Posts tagged with 'Research'
It seems Australians are in love with giant bananas, television, food and shopping when it comes to Facebook, with the Bananas in Pyjamas Facebook page reigning in an impressive 2,032,296 fans during February 2013.
This number is almost double that of the second favourite Australian Facebook Page, Bubble O’Bill Ice Creams, which showed off a fan base of 1,272,089. Pringles Australia was just slightly behind with 1,259,733 fans, according to the latest Australian Facebook Performance report.
It seems China has some of the keenest online shoppers in the Asia-Pacific region, with Chinese consumers more likely purchase online than any other APAC country.
A new Mastercard study measured consumers’ tendencies to shop online between November and December 2012 and found that Chinese internet users shop online the most, registering a score of 102 on Mastercard’s Index for 2012, a figure that is up four points on the year prior.
According to the report, one of the main reasons for this rise in online shopping popularity in China is due to increased consumer confidence. Of those surveyed, only 21.4% felt unsecure when shopping online, down from 32.8% in 2011 and 35.3% in 2010.
Over 80% of Australian online users have connected with at least one brand on social media, with 29% even connecting with 10 or more brands.
But 44% have also dumped a brand on social media because they were spammed or bored with content, according to a new white paper.
The Always On report from Latitude Insights looks at how Australians are using social media in an attempt to better understand how brands connect and influence consumers online.
Australian B2B companies are struggling with their online presence, choosing not to properly utilise social media, according to a new government-funded study.
The report, Australia’s Social Media Presence in 2012; The Roadmap for 2013, aims to better understand how social media can help B2B businesses, looking at how the top 207 B2B companies are using social media and how this influence can convert into real world sales.
Thousands of marketers are now born-again content marketers (the palm print of well-known content marketing evangelists still visible on their foreheads). A study published this week said 95% of UK marketers “do content marketing”.
It’s a milepost.
From the dark art of bloggers to the secret sauce of edgy digital marketers, content marketing’s now evolved into 'putting copy garnish on your website'.
Digital ad spend in Australia reached $3.3b last year, an 18% increase on 2011, according to a new Interactive Advertising Bureau (IAB) report.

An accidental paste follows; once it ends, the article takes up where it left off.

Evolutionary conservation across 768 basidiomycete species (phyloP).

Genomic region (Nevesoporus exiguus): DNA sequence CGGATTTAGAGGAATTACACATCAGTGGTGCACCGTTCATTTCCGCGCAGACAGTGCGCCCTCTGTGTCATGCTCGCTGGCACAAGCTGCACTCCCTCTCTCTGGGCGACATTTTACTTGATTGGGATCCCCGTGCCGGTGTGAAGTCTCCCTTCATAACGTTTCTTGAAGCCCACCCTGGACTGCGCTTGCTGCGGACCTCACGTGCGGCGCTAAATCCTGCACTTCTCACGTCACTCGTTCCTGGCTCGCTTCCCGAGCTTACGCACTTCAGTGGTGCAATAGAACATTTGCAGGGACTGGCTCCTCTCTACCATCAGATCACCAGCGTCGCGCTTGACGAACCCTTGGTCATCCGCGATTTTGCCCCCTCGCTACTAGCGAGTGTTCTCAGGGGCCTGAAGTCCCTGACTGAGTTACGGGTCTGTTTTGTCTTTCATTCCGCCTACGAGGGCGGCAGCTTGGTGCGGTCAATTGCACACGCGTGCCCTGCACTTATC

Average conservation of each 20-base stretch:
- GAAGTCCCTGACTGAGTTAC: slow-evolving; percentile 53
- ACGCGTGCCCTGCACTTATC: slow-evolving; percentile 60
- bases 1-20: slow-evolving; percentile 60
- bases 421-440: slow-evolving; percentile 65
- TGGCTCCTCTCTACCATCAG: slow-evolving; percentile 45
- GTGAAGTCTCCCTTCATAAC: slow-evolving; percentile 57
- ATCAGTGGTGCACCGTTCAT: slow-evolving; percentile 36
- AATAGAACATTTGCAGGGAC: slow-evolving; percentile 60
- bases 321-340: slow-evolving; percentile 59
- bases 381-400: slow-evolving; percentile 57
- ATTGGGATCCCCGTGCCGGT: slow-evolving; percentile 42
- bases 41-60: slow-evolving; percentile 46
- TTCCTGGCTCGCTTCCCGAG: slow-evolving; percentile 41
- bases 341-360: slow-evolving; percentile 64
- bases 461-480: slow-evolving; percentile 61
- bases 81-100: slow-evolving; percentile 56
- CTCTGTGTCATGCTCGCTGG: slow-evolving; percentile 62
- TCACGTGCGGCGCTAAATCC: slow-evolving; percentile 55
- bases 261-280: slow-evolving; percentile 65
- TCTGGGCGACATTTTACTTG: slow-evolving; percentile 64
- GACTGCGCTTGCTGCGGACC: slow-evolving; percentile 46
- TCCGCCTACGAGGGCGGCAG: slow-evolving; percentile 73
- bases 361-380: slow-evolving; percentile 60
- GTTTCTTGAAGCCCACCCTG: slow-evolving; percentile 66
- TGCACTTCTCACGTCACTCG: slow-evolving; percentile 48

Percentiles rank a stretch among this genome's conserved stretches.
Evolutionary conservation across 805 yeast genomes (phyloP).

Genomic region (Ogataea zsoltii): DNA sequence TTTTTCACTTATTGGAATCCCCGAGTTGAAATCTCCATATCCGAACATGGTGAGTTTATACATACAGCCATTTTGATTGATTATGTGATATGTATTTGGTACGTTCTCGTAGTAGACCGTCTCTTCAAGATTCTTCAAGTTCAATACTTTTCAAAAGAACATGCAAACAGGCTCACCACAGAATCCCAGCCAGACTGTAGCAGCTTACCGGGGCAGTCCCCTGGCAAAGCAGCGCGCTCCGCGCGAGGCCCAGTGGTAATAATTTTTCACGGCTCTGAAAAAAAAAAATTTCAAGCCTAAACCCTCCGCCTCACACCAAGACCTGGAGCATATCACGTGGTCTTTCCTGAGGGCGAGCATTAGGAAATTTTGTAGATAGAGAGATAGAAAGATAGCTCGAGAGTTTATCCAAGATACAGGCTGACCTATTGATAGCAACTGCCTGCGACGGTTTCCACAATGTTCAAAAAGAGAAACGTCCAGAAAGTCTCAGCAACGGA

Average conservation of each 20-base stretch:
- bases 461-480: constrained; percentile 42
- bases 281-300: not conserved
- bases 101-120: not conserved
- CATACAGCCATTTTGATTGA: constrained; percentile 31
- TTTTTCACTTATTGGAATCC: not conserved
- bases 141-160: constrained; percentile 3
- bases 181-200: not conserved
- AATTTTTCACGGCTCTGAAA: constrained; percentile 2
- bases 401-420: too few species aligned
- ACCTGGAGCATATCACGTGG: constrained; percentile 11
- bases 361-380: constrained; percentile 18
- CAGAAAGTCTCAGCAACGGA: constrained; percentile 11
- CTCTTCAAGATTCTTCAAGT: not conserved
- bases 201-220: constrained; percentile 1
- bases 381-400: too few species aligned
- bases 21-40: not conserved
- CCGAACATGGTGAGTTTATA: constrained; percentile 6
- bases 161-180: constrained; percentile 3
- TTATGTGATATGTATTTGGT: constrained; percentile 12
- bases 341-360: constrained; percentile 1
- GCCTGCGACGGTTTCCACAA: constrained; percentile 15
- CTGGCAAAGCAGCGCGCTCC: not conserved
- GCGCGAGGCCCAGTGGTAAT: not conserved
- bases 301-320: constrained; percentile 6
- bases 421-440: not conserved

Figures showed that not only did digital ad spend as a whole exceed market predictions last year but mobile advertising saw a growth of 220%, pulling in $86.2m. Year-on-year, video advertising also grew 30% to reach $90.3m.
The significant rise in figures was due to growth across all categories, including a 27% increase in Search and Directories advertising, a 10% increase in General Display advertising and a 9% increase in Classifieds advertising.
20% of emails sent by Australian brands do not reach the intended inbox, with 2% being sent to spam and the other 18% going missing or being blocked.
This problem gets even worse if the intended reader is a Dodo or Optus subscriber, as only 57% of legitimate email were delivered to these inboxes in 2012.
In contrast, 92% of marketing emails reach their target inbox in New Zealand, with only 8% going missing.
It seems Australia’s Baby Boomers are being shunned by brands and marketers who are instead focusing on younger, more tech savvy consumers - something that's already been identified as an opportunity in other countries.
According to a new Mi9 report, only 10% of Australian advertising spend is directed towards Baby Boomers, despite the fact that this age group is currently entering into a ‘Lifestyle’ stage where they have more disposable income than any other group.
And of the small number of brands who do target the over-55s, it looks like they may be entirely missing the mark, as overwhelmingly, 94% of Baby Boomers say they dislike the way advertisers currently communicate with them.
What does the word mobile mean? To many companies, including those in retail, mobile is used to describe any connected device that's portable.
That makes some sense: despite the fact that there are differences between the growing number of connected devices that can fit in a pocket or bag, there are often enough similarities, at least on the surface, to justify putting them in the same bucket. But can and should the all-encompassing use of mobile translate to strategy?
If you were a king, how would you deck out your royal residence? Chances are you’d invest heavily to ensure your surroundings matched the importance of your status.
So (and forgive the far from subtle analogy), if content is king, then where you host your content surely needs a similar amount of thought, care and investment?